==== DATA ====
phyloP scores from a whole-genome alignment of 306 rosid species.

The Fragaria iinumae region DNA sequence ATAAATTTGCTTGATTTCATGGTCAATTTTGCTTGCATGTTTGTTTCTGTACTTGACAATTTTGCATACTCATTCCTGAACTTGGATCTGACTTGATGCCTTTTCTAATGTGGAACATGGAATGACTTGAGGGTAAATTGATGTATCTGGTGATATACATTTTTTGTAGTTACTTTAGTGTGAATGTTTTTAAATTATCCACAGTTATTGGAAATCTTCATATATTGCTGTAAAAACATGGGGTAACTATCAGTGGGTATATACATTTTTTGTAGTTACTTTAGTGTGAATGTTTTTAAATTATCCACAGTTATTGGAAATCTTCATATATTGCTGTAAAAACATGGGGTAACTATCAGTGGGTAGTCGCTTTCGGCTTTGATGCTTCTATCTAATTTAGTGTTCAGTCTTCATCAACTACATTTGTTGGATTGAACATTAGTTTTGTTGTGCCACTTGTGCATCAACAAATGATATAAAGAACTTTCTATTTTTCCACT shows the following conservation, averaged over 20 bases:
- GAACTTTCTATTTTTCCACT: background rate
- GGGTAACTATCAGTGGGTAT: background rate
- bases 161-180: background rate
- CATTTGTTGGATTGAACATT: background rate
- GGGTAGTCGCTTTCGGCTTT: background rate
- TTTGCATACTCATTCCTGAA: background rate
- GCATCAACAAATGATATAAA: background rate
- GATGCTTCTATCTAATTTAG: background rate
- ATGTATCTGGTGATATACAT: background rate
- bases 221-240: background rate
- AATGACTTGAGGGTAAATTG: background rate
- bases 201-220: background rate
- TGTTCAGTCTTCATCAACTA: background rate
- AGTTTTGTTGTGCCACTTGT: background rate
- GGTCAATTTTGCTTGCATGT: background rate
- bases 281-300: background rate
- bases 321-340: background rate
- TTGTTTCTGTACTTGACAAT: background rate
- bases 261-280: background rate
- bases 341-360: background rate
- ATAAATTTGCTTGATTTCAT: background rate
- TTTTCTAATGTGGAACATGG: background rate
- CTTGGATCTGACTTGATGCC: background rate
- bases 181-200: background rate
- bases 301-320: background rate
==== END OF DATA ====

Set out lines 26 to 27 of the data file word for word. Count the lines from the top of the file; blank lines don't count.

- bases 181-200: background rate
- bases 301-320: background rate